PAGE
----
Back-to-School tips for students and parents paying college expenses, IRS summertime tax tip 2012-25
Whether you’re a recent high school graduate going to college for the first time or a returning student, it will soon be time to head to campus, and payment deadlines for tuition and other fees are not far behind. The IRS offers some tips about education tax benefits that can help offset some college costs for students and parents. Typically, these benefits apply to you, your spouse or a dependent for whom you claim an exemption on your tax return. •American Opportunity Credit. This credit, originally created under the American Recovery and Reinvestment Act, is still available for 2012. The credit can be up to $2,500 per eligible student and is available for the first four years of post secondary education at an eligible institution. Forty percent of this credit is refundable, which means that you may be able to receive up to $1,000, even if you don't owe any taxes. Qualified expenses include tuition and fees, course related books, supplies and equipment. •Lifetime Learning Credit. In 2012, you may be able to claim a Lifetime Learning Credit of up to $2,000 for qualified education expenses paid for a student enrolled in eligible educational institutions. There is no limit on the number of years you can claim the Lifetime Learning Credit for an eligible student. You can claim only one type of education credit per student in the same tax year. However, if you pay college expenses for more than one student in the same year, you can choose to take credits on a per-student, per-year basis. For example, you can claim the American Opportunity Credit for one student and the Lifetime Learning Credit for the other student. •Student loan interest deduction. Generally, personal interest you pay, other than certain mortgage interest, is not deductible. However, you may be able to deduct interest paid on a qualified student loan during the year. It can reduce the amount of your income subject to tax by up to $2,500, even if you don’t itemize deductions. These education benefits are subject to income limitations, and may be reduced or eliminated depending on your income. For more information, visit the Tax Benefits for Education Information Center at IRS.gov or check out Publication 970, Tax Benefits for Education, which can be downloaded at IRS.gov or ordered by calling 800TAX-FORM (800-829-3676). To automatically receive IRS tax tips, visit IRS.gov, click on "News" and select "e-News Subscriptions."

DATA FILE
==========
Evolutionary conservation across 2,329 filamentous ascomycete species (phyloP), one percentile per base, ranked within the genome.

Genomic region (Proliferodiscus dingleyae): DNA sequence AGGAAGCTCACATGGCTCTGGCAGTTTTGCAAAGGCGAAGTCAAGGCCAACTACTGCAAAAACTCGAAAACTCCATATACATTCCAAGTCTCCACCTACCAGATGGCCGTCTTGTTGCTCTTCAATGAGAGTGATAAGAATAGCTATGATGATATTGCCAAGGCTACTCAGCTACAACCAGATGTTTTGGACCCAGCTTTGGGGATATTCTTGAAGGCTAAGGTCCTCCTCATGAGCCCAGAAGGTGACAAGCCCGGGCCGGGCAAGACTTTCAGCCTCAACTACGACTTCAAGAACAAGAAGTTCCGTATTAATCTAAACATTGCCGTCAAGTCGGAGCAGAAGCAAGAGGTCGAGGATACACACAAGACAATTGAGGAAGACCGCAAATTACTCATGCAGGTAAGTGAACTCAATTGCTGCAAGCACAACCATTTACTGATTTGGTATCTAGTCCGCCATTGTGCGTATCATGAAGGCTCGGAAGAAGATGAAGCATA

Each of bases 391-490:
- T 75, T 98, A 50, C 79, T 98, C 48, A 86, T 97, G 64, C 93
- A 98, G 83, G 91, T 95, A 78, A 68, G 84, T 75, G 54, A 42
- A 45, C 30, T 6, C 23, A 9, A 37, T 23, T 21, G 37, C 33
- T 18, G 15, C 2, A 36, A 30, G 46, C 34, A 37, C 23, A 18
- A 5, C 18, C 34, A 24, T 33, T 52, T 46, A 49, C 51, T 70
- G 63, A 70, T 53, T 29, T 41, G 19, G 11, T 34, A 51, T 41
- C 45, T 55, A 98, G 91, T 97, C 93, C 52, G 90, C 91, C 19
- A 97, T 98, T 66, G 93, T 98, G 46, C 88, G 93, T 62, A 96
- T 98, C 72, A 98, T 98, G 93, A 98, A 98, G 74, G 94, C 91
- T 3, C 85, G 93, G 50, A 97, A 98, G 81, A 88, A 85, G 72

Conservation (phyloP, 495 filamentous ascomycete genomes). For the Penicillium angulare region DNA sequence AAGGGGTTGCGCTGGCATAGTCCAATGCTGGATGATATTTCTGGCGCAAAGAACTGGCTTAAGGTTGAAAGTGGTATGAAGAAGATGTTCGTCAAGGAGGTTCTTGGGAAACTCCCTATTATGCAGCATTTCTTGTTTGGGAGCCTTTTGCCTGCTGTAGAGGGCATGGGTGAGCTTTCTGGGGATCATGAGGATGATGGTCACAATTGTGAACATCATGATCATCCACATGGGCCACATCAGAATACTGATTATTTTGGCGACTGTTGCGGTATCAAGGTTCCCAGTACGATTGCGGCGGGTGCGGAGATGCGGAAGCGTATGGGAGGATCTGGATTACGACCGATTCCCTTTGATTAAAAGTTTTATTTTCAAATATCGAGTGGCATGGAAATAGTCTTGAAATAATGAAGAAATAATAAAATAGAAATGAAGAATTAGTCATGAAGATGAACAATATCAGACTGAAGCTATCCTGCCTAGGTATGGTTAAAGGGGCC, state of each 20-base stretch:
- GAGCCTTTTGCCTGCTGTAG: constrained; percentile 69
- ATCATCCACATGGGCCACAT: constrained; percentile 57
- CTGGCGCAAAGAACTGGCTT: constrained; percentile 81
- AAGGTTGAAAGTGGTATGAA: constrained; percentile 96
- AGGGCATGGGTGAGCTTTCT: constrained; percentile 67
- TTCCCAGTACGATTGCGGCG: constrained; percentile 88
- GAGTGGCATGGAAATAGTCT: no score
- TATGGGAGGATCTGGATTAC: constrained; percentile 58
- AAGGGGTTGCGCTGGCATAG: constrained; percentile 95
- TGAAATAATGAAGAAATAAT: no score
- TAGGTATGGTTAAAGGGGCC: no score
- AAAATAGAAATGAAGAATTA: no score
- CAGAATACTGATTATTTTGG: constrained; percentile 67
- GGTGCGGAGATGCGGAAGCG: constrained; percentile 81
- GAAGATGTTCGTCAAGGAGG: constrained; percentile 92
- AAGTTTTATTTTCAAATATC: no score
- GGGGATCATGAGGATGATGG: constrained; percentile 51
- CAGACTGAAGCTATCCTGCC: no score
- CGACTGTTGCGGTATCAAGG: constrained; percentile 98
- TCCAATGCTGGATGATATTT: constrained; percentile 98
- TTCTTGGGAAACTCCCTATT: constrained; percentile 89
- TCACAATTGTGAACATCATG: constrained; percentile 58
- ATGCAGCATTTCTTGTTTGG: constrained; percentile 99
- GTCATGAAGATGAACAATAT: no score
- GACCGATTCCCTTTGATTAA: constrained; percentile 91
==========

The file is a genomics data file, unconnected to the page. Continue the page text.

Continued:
At the SD State Fair … Gage Weller exhibited the Champion Rambouillet Ram at the 2012 SD State Fair in open class. Gage won reserve champion ram in 4-H and was awarded a showmanship rosette.
Kadoka Area School Surplus Auction
Sunday, September 30
2 p.m. in the Little Gym • Kadoka
Contact George Seiler for more info, 837-2175
Electronics/computer equipment
(42) HP 6720 Laptop (11) 3Com baseline switch 2824 (1) 3Com switch 3300 (3)Com super stack II switch 3300 (12 port) (1)MVC-FD100 Mavica Floppy disk digital camera (1) Kodak slide projector (1) Magnavox DVD/VCR (1) Epson Scanner (1) HP Scanner (1) HP Scanner 5530 (2) Brother HL-2070n printer (3) HP LaserJet 1320n printer (1) HP LaserJet 4200n printer (1) Xerox Phaser 8500 printer (1) HP psx 750xi printer/ scanner/copier (1) Hp LaserJet 400 printer (1) HP color LaserJet 4600dn printer (5) Dell 5100cn printer (1) Sharp FO 3150 Fax Machine (1) Video cam jcm 122 video monitor (1) Power school server (1) Dell dimension 4550 desktop computer (1) Gateway xtv400 desktop computer (1) APC 600 UPS battery backup (1) APC 650 UPS battery backup (3) APC 1400 UPS battery backup (1) APC 1000 UPS battery backup Various toner supplies Various imaging drums, transfer rollers, and fuser kits